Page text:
Untreated 2x4's in 8' lengths are less than $2 here at the local DIY shed - which is what, about £1.20? (be intersting to know how that does compare to UK price at the Sheds, actually)
5'x8' 3/8" board works out at less than £5 - I don't recall how much more the thicker stuff is.
Insulation's dirt cheap for a big roll. It's the moisture barrier material, cladding on top of that, and whatever you cover the roof with which pushes the cost up.
Personally I can't wait to tear our old double garage down and rebuild it, and also get stuck into fixing our barn (one of those classic old US arched-roof affairs). I've got a floor to raise in our back porch and a deck to build first, though ;-)
cheers
Jules
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Jules coughed up some electrons that declared:

:)
About 15m2 +/- (we won't be too pedantic about planning - as long as it looks about right to the neighbours...)

Planed definately costs more in 2x4 (having bought that recently). Don;t see so much rough sawn in my local places, unless it's really crap gardening grade stuff.

I was considering celotex, but it's probably cheaper to use bigger wood to compensate for glass wool being a poorer insulator. Or use polystyrene.

Cool - enjoy :)
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On Thu, 13 Aug 2009 20:17:33 +0100, Tim S wrote:

Hmm, no plans to ever sell? I had the impression that not dotting the i's and crossing the t's was a big no-no these days in the UK because it could really mess things up at selling time... CBW, though.

Yeah, this is all planed. The good stuff's pretty good, the downside is that there are always a few horrors that creep into the pile (enormous knots or really warped boards), so it pays to sort through at the store and get a good load.
I found a label on one of my off-cuts, but it wasn't exactly a lot of help. Poking around the Shed's website suggests it's probably Southern Yellow Pine, but that's by no means definite.
(Oh, and FYI the pressure-treated 2x4's are $2.97 for an 8' length at the nearby Shed - so £1.80 or thereabouts. I might be tempted to use some of that around a doorway where it might catch some rain / moisture occasionally, although it's probably just as easy to treat the normal stuff with some brush-on gloop after building)

moisture barrier

I thought polystyrene wasn't supposed to be as good as glass wool, just a bit easier to work with - BICBW. (I don't have much in the 'surplus' pile to compare with - the poly stuff that I have laying around is indeed worse than the glass wool I have, but then it's also only around 1 1/2" deep, compared to the glass wool at about 3 1/2")
I think blown paper fibre's actually supposed to be quite good on the price/performance front and has a nice recycling feel to it, but having lots of paper in the walls of a workshop makes me a bit jittery.

The barn's going to be interesting - 40' up to the roofline, plus I need to do some work on the frame behind the end wall, and shoring that much weight up while working on it will be fun.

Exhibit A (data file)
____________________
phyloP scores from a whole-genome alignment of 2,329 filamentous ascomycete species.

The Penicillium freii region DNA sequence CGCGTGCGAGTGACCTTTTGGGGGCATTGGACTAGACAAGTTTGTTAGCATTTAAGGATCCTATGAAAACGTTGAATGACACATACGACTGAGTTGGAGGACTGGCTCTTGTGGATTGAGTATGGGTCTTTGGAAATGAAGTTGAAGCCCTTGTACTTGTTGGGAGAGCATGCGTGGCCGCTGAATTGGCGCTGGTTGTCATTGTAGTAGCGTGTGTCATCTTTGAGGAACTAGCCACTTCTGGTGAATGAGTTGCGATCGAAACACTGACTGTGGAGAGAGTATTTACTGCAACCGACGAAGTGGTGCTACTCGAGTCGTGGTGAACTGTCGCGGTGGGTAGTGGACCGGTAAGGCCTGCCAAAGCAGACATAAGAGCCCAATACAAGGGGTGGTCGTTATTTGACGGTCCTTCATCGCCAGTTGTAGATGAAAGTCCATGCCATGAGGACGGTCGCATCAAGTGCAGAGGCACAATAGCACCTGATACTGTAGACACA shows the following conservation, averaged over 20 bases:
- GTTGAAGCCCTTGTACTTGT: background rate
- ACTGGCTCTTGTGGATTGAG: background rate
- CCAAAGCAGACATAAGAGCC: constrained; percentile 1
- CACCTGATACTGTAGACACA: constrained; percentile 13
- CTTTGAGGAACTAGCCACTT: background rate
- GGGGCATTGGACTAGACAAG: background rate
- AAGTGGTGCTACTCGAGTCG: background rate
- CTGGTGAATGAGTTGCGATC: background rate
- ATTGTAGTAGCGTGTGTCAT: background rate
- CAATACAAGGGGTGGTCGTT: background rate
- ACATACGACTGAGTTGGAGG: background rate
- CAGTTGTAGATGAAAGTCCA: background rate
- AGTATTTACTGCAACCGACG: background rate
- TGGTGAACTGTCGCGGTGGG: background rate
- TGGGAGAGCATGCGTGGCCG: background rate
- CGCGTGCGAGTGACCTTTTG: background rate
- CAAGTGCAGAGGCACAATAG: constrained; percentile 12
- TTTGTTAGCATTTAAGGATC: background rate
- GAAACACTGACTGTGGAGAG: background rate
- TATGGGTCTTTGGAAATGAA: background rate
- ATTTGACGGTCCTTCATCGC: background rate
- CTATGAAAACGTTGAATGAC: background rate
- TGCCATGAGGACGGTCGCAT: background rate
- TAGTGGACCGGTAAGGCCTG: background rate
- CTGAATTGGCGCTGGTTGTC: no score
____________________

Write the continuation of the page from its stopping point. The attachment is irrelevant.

The new porch floor and deck are trivial in comparison... which might actually be a key to good DIY - always have a harder project lined up so that the current one seems really easy ;-)
cheers
Jules
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Jules coughed up some electrons that declared:

No I don't really care about a shed. If the buyer objects, I'll knock it down for them - difference in price between a house with a shed and without is likely negligable. Probably find a sudden attitude shift then. Anyway - after a few years, planning contraventions become moot (It's about 4 years I think under English law, after which they can't touch you. Might be a different figure - depends on the type of contravention but in either case, I'll be in the clear.)
Buyers here fall into 2 groups. One group is pragmatic and is certainly not going to worry about technical flaws in a shed. The other group panicks whenever their solicitor wibbles. For them there is indemnity insurance or just tell them to go away.

B&Q will reliably sell you all warped timber.

I've got some "yellow pine" for my shelves. It was pretty good stuff. Don't know if there's "yellow pine" and "yellow pine".

Wool's an option too - Ireland's knocking out loads of sheep's wool in insulation format. I think it's partly a way to get rid of the stuff that's too rough for clothing - but it's good good attributes. Doesn't support combustion readily, non irritant, about the same U value as glass wool.
If I were using glass wool in a house, I'd use sheep's wool instead. As it happens, I'll probably need to use celotex for space reasons - and glass wool is less of a problem on a shed (outside).

That's far too much fun to be having! I assume you have acres?

Good luck with it all.
Cheers
Tim
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On Thu, 13 Aug 2009 23:40:40 +0100, Tim S wrote:

At a premuim, no doubt. I don't have very fond memories of B&Q :-)

It certainly seems strong enough - I've not tested it to destruction, but a 2x4 of the stuff takes a lot of abuse. Throw enough of them into a frame for a building and I don't think the side loading's evr a problem - although I'm not sure I'd want to try a multi-storey building out of the stuff (I bet it's quite explosive if given enough compression!)

That's an interesting one. Wonder what the longevity's like (particularly if it ever absorbs moisture - I suppose it's not much good if it contracts and doesn't return to form once it dries out). Blown paper concerns me similarly - sounds good, but I'm just not sure what it'll be like 20 or 30 years down the line. Tried-and-tested might well be worth it just for peace of mind.

Not much - the old dear who used to own this place had sold nearly all of the land off, so we've just got a couple of acres of trees and similar for lawn. It's nice to have the out-buildings though (even if some of them do need some serious attention) and that sort of space is a useful amount for the kids to play in without being a major chore to maintain. They won't let folk build new property on less than 6 acres where we are, so we know we're not going to get anyone doing anything major right next door or anything.

Ta - you too. I'm following your exploits (a bit haphazardly) with interest :-)
cheers
Jules